In previous posts about crowdfunding, we’ve spoken more specifically about self-publishing endeavors, but today we want to talk about the practice more generally. In particular, we want to talk about the role of trust in the overall success of a campaign.
Crowdfunding has revolutionized the lives of many creative types. From game designers to artists to authors, crowdfunding brings an exciting way to develop products while reducing the overall risk necessary to do so. However, a successful campaign, at it’s core, requires trust. Trust between the person running the campaign and the backers. Trust between the producers and the campaign runners.
When funding a project, your backers assume that you’ve done your research. They assume that you’ve set a schedule for production, writing, editing, and fulfillment. They assume that you’ve carefully budgeted for everything.
When funding a project, your backers assume that your freelancers, partners, and distributors are well-vetted and prepared for the workload – especially if your project ignites and becomes more successful than originally anticipated.
When funding a project, your backers assume that they are going to get what you promised them – even if that thing was only an idea when you launched your campaign.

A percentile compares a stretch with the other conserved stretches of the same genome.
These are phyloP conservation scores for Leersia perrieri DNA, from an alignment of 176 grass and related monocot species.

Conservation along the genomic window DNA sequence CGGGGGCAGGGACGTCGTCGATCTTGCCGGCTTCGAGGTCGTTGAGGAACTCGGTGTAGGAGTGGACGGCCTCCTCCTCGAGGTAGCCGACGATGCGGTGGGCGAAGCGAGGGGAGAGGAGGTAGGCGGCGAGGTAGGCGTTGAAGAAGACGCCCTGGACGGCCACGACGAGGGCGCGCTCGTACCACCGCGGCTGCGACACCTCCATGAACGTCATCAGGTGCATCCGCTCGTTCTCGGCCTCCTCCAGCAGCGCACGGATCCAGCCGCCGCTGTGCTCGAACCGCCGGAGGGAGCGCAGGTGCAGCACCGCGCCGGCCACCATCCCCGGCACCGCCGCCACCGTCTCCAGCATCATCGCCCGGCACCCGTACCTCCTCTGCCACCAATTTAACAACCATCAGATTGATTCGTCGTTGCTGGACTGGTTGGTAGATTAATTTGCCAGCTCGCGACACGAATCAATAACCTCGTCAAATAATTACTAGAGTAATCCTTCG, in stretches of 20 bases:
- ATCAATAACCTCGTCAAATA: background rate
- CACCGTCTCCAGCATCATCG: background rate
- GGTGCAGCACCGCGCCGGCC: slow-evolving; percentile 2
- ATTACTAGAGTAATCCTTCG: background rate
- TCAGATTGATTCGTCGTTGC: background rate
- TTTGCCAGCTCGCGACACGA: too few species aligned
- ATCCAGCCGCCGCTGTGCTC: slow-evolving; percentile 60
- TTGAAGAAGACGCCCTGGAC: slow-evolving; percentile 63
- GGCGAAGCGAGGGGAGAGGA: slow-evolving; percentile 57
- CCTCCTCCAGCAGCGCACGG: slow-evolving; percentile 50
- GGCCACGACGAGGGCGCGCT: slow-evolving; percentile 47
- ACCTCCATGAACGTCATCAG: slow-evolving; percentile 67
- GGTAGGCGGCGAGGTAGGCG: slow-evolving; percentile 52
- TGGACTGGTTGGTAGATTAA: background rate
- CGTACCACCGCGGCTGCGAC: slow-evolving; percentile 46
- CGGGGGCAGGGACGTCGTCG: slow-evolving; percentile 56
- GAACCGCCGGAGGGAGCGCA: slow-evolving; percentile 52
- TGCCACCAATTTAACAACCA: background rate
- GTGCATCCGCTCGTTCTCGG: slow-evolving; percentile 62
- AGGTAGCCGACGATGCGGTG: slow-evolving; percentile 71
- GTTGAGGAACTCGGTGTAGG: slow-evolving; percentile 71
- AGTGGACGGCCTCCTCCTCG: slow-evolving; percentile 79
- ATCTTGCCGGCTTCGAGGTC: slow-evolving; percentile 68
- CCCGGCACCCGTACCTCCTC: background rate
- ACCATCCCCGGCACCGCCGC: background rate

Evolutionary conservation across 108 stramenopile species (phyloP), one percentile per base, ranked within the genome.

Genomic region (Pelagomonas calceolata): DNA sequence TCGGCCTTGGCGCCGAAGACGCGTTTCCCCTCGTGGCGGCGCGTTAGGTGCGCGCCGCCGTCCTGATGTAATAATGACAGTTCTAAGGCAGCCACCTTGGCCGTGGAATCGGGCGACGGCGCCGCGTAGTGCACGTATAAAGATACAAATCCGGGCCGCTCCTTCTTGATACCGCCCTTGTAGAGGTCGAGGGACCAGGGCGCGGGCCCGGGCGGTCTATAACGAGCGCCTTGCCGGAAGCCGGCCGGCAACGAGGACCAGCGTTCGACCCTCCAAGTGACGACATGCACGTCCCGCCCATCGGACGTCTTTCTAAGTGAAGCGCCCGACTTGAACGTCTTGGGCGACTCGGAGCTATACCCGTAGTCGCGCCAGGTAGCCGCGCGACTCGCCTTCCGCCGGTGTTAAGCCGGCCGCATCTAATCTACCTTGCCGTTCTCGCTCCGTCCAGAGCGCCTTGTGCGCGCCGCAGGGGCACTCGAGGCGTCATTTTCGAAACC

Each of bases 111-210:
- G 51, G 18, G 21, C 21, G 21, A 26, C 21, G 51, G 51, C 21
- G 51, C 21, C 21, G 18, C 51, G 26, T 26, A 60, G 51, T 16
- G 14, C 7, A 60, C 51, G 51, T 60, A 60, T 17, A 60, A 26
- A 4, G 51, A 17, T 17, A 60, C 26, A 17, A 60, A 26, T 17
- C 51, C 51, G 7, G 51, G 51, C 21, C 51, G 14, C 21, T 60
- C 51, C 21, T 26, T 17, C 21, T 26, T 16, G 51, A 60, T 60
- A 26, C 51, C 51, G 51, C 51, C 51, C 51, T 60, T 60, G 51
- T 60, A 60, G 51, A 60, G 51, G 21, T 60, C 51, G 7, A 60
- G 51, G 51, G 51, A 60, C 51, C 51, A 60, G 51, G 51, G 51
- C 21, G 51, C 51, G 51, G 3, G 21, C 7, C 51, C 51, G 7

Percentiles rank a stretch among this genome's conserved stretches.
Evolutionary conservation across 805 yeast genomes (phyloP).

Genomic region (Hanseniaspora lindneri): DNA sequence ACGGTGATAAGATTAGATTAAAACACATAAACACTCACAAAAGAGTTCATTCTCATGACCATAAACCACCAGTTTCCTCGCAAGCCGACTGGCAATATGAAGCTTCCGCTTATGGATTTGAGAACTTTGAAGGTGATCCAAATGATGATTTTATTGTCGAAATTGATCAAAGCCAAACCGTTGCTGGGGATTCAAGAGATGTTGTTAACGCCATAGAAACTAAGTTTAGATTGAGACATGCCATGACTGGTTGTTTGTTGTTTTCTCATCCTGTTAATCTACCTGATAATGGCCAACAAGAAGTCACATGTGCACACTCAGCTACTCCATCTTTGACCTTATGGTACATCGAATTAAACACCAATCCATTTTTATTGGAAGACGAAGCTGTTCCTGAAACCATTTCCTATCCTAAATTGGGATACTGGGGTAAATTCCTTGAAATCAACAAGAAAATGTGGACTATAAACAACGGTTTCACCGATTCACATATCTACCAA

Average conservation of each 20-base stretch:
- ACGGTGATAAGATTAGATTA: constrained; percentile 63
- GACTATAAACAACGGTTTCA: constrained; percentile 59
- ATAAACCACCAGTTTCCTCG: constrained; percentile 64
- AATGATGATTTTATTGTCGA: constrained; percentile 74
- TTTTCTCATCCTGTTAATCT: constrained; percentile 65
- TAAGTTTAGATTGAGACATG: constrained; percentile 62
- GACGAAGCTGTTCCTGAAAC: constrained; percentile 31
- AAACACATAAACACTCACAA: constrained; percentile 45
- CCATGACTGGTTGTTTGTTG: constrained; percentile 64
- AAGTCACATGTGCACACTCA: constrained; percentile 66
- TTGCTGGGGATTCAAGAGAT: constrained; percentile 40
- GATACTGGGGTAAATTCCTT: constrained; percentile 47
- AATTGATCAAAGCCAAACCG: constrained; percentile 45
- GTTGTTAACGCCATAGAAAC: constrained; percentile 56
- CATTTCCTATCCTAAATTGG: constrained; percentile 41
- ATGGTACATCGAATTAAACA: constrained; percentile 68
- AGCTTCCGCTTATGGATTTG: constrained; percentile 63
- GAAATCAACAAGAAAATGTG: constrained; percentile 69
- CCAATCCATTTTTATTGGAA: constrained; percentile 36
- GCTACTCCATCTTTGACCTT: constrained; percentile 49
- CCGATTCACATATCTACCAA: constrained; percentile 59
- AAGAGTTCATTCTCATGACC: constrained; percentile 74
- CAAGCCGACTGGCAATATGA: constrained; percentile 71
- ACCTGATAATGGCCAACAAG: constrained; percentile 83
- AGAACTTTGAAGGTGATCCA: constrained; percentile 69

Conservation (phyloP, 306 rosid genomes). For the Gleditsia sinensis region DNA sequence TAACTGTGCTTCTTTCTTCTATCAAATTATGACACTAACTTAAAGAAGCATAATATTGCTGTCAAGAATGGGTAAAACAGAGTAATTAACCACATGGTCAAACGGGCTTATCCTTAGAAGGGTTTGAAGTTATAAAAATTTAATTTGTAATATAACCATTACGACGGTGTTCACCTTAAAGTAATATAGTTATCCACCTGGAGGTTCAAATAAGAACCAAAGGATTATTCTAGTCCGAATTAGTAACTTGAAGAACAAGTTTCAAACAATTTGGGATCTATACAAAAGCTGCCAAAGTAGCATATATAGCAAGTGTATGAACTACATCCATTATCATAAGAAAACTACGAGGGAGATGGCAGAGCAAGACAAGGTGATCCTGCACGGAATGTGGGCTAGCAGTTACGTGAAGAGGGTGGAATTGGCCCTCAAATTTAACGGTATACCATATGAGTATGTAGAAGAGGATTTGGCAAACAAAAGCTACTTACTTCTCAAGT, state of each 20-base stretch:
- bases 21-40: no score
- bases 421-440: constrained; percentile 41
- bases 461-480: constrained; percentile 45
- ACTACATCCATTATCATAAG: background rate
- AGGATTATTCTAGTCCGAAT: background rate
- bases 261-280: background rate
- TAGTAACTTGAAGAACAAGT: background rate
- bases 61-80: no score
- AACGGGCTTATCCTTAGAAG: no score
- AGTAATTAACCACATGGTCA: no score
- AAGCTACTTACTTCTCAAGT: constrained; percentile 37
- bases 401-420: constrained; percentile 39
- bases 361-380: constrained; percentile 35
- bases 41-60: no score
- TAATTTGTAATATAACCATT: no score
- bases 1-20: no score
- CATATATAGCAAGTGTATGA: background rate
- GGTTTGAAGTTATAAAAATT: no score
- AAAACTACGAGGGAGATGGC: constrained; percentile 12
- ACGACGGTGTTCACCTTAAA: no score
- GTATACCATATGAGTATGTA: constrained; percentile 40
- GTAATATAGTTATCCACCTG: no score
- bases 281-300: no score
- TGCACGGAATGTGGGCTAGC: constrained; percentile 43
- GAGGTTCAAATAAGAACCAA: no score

There are projects, of course, that fall apart. Kickstarters that, despite exceeding their goals, don’t deliver on their promises. Mishandled funds, unexpected consequences of external events, poor planning, and more can cause a successful project to fail to deliver.
At the core of these failures is the fact that crowdfunding takes people who have really cool ideas… and – whether or not they have any business savvy – makes them business owners instantly. There’s no IndieGogo requirement that you consult with an experienced entrepreneur before launching your project. You’re expected to have done your due diligence before the campaign goes live, preparing yourself for what happens if and when you find yourself flush with cash.
So, how can you foster a trusting relationship between you and your prospective backers? Two key tactics:
First, invest yourself in your project before it launches. This means doing a lot of work before even drafting your proposal, but remember you’re trying to start a business! Know how much money you actually need. Ask questions. Get estimates. Be realistic. This may mean saying, “My project isn’t feasible,” or finding a way to curtail your project to fit within a realistic financial goal. Doing all your homework ahead of time reduces the chances that you’ll see things fall apart later.
Second, commit yourself to transparency and communication. Rob Donoghue, game designer and business analyst, puts it best, “Regular communication. Communication that feels like backers are on the inside, not just customers.” Because your backers are funding your project, they deserve to be in the know. They’re your investors and you should be ready, able, and willing to share the ups and downs of your project with them. If you hit a snag, tell them immediately and let them know how it has affected your estimated delivery dates.
Planning a crowdfunding project? How are you planning to garner the trust of your prospective backers?